> may finally disrupt higher education - not by
> simply replacing the distribution method but by
> reinventing the actual product. New technology,
> from cloud computing to social media, has
> dramatically lowered the costs and increased the
> odds of creating a decent online education
> platform. In the past year alone, start-ups like
> Udacity, Coursera and edX - each with an
> elite-university imprimatur - have put 219
> college-level courses online, free of charge.
> Many traditional colleges are offering classes
> and even entire degree programs online. Demand
> for new skills has reached an all-time high.
> People on every continent have realized that to
> thrive in the modern economy, they need to be
> able to think, reason, code and calculate at
> higher levels than before.
> ---------------------------------------
> TABLE OF FREE MOOCs -- Ivy League for the
> Masses. See and scoll down
> -live-college/#comments
> ---------------------------------------
> At the same time, the country that led the world
> in higher education is now leading its youngest
> generation into a deep hole. According to the
> Federal Reserve Bank of New York, Americans owe
> some $914 billion in student loans; other
> estimates say the total tops $1 trillion. That's
> more than the nation's entire credit-card debt.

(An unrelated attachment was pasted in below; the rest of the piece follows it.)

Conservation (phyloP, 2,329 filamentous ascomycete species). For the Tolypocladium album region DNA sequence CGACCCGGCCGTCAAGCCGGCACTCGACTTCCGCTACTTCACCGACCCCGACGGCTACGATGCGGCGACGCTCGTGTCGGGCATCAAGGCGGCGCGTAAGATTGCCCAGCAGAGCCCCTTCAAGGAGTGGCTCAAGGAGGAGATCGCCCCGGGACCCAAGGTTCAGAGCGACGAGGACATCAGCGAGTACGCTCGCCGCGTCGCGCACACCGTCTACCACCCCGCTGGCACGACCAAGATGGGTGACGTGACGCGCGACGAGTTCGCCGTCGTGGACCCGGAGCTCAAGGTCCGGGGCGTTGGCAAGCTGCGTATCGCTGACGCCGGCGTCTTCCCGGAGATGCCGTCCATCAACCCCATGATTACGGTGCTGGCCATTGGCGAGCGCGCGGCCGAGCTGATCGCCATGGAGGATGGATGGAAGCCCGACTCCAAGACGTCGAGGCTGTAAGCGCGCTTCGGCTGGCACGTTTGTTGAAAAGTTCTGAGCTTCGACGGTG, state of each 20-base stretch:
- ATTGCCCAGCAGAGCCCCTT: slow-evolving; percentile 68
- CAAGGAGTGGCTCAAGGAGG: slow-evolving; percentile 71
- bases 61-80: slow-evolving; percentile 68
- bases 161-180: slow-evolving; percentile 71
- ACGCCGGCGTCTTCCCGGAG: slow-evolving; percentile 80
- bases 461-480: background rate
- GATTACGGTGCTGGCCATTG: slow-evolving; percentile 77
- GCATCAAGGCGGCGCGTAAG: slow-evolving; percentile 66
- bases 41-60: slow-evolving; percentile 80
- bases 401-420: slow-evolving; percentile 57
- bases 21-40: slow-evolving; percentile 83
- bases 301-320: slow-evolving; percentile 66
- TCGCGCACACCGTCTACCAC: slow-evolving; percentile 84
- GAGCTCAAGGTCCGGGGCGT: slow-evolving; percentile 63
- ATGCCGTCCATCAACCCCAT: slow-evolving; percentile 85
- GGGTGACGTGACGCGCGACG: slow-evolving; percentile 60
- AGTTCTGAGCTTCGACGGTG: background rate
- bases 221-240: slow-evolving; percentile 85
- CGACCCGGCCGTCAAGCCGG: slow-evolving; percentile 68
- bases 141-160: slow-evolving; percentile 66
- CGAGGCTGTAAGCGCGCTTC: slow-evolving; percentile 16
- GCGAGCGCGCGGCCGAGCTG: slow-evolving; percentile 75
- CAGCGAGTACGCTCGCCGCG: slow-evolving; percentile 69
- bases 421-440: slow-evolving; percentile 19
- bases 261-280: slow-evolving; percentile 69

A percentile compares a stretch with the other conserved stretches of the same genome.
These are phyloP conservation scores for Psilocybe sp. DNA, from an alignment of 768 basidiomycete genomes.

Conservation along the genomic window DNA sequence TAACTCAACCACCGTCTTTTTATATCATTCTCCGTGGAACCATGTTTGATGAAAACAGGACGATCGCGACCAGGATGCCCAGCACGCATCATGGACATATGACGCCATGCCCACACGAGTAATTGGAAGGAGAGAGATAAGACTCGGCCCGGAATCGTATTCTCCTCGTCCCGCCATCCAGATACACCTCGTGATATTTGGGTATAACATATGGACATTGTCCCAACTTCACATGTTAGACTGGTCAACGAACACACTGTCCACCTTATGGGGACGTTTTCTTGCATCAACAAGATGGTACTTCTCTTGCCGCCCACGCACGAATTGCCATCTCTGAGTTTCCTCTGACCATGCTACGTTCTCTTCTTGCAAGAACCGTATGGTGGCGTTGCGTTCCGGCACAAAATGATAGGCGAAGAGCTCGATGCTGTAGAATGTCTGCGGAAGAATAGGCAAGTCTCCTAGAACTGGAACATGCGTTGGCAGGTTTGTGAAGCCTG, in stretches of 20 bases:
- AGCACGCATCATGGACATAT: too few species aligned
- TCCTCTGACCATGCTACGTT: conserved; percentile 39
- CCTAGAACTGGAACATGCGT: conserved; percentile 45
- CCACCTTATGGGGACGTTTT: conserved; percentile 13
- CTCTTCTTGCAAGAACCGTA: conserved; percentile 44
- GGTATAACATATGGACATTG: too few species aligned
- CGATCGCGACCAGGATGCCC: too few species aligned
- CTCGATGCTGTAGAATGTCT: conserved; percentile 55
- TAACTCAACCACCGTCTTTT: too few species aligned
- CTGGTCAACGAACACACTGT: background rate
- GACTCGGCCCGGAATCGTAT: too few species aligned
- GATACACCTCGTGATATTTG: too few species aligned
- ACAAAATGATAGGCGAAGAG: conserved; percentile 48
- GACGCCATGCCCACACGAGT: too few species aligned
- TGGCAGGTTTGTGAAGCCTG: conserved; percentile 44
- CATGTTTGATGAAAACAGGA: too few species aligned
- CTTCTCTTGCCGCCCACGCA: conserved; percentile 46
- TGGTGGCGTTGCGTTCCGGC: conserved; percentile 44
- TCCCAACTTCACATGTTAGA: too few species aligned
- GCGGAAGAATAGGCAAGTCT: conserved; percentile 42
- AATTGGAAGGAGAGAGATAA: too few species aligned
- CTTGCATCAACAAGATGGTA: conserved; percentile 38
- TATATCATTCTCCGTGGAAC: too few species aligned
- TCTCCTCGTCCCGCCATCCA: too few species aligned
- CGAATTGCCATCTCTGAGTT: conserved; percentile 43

> On average, a college degree still pays for
> itself (and then some) over the course of a
> career. But about 40% of students at four-year
> colleges do not manage to get that degree within
> six years. Regardless, student loans have to be
> repaid; unlike other kinds of debt, they
> generally cannot be shed in bankruptcy. The
> government can withhold tax refunds and garnish
> paychecks until it gets its money back - stifling
> young people's options and their spending power.
> For all that debt, Americans are increasingly
> unsure about what they are getting. Three
> semesters of college education have a "barely
> noticeable" impact on critical thinking, complex
> reasoning and writing skills, according to
> research published in the 2011 book Academically
> Adrift. In a new poll sponsored by TIME and the
> Carnegie Corporation of New York, 80% of the
> 1,000 U.S. adults surveyed said that at many
> colleges, the education students receive is not
> worth what they pay for it. And 41% of the 540
> college presidents and senior administrators
> surveyed agreed with them.
> -------------------------------------
> SIDEBAR: MORE: TIME/Carnegie's Higher Education
> Poll - See
> l/?pcd=teaser)